Can what a man eats really affect his sperm quality?

Over the past decades, male sperm count in Western countries has been reduced by more than 50 percent. At a Stockholm conference some years ago, leading scientists met to discuss the problems with the impaired sperm quality in men. One of the things they focused on was selenium, a micronutrient that contributes to normal sperm cell formation.

According to science, male sperm quality is declining rapidly. A review of 185 studies from all over the world demonstrates a dramatic decline in sperm quality, a problem that started to escalate in the 1980s. The review is published in the science journal Human Reproduction Update. Stefan Arver, Chief Physician and head of Anova at the Karolinska University Hospital in Huddinge, Sweden, claims that our knowledge about the underlying causes is not that good and calls for more research.

“We still have not seen any major impact on male fertility, but the decline that has taken place since the 1970s may have wide impact in the future, and we currently don’t know much about this,” Stefan Arver is quoted as saying in an article in Dagens Nyheter (June 11, 2018).

Poor sperm quality is a big problem

If you study sperm samples taken from men today, they reveal that the number of sperm cells is only half of what it was 40 years ago. Hagai Levine, an Israeli scientist who has mapped out the dramatic reduction, says that if this trend continues, it could result in human extinction. He points out that the reduced number of sperm cells is not news in itself. It is the extent of the reduction that worries him.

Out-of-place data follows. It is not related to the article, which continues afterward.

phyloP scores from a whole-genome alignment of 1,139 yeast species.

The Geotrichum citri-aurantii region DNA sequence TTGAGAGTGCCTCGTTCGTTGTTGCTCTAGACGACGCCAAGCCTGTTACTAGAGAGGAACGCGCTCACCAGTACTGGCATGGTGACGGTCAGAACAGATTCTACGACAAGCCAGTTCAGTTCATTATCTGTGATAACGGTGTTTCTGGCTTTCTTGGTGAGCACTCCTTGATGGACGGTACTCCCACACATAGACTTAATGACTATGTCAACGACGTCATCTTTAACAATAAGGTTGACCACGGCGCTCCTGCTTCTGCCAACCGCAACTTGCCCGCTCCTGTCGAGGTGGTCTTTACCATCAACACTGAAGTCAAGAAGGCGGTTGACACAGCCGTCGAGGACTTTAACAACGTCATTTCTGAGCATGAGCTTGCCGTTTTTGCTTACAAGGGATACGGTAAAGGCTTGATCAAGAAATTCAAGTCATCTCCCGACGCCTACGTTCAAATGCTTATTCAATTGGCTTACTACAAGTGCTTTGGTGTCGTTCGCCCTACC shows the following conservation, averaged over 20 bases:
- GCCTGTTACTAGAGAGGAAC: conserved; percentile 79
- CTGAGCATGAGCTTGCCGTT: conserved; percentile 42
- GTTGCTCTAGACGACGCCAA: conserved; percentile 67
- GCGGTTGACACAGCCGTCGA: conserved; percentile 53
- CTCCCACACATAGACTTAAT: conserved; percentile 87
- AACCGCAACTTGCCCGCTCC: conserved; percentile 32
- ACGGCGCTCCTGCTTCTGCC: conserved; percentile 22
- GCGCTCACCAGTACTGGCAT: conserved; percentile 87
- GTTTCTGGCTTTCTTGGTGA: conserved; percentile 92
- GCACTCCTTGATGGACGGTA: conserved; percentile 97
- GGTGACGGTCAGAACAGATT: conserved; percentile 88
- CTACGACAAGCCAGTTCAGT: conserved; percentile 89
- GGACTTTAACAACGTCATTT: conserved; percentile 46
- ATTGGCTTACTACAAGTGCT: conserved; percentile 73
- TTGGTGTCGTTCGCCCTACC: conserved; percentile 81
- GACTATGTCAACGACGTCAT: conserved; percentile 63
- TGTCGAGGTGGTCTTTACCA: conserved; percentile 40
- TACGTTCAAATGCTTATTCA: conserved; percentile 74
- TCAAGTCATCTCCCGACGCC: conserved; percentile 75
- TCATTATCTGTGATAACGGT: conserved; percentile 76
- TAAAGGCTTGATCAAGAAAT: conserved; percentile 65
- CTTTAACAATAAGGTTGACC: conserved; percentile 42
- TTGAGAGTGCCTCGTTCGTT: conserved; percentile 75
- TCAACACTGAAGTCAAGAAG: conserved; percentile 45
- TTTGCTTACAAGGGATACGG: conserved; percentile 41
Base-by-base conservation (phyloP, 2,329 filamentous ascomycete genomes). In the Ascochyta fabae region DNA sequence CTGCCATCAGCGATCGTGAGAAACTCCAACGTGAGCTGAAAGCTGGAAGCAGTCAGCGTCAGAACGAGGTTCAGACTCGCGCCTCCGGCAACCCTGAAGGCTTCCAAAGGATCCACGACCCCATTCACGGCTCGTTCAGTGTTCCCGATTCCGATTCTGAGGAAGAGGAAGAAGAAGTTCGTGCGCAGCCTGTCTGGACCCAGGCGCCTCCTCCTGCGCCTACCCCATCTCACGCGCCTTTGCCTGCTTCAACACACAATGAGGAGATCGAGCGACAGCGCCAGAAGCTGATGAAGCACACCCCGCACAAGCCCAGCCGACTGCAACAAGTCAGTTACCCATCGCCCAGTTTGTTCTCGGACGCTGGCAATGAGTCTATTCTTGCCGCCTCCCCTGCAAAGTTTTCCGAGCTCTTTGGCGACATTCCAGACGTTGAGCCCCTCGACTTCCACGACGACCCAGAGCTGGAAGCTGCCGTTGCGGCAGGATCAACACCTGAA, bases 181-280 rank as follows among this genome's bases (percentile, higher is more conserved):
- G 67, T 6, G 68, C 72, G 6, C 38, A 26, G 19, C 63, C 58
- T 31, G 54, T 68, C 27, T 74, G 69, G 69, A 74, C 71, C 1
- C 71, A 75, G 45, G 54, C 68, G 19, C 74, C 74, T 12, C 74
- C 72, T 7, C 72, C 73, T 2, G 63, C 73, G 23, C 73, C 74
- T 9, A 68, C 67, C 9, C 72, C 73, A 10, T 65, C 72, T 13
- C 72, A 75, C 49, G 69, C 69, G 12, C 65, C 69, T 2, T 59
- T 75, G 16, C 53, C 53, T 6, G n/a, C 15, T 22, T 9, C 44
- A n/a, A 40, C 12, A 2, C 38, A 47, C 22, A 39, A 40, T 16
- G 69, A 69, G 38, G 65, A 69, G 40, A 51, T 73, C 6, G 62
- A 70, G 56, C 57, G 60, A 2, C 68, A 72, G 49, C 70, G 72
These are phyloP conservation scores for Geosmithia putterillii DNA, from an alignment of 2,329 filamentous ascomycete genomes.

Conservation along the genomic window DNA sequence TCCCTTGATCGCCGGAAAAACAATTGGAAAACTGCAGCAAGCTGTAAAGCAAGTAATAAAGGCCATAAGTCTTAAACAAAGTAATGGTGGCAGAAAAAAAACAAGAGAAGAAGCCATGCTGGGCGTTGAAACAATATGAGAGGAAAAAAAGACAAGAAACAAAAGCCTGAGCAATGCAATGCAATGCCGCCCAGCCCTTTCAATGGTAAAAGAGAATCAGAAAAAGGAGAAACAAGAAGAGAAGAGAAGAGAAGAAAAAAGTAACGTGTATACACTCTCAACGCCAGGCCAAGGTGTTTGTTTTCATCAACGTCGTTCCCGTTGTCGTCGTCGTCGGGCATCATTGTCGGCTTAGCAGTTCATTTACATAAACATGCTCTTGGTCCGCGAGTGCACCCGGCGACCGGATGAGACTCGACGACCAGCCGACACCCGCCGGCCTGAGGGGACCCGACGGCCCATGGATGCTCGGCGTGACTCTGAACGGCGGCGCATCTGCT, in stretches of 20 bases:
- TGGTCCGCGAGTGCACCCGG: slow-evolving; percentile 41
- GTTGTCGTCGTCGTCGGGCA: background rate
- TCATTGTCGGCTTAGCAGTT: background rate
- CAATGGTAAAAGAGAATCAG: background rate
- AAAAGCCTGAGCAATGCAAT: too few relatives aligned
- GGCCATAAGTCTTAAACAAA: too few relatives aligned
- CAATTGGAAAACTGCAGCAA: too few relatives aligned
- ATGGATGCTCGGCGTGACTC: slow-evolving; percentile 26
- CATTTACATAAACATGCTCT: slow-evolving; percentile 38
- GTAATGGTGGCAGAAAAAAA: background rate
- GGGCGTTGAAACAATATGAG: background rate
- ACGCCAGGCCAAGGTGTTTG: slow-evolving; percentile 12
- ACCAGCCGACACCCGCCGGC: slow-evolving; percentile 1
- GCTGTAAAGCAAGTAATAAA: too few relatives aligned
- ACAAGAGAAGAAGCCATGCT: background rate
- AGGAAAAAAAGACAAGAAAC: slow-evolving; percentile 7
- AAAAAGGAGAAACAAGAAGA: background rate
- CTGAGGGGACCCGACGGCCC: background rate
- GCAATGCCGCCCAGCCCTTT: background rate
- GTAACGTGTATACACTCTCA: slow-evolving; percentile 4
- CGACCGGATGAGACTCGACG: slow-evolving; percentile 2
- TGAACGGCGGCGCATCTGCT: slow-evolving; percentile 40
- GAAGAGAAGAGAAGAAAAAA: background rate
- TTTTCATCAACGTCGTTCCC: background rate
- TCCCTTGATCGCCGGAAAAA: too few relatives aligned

A micronutrient that supports sperm cell production

What is interesting when discussing male fertility is that selenium, an essential micronutrient in our diets, is essential for normal sperm cell production. Selenium is a trace element that crops absorb from the soil, but the agricultural soil in large parts of Europe, Ireland included, contains very little of this micronutrient. Sweden is also one of the low-selenium areas, which means that crops cultivated on Swedish farmland contain very little selenium.

A good way to get enough selenium

One way to ensure an adequate selenium intake is to take a supplement with organic selenium yeast, which the body can easily absorb and utilize. Pharma Nord’s patented organic selenium yeast, SelenoPrecise, can document that 88.7% of its selenium content is absorbed in the body, and 74% of the absorbed selenium is retained in the body. SelenoPrecise is unique in that it provides the same broad spectrum of selenium species that you get from eating a balanced diet with many different selenium sources. Each tablet contains 100 micrograms of bioavailable organic selenium yeast.

Read more about SelenoPrecise

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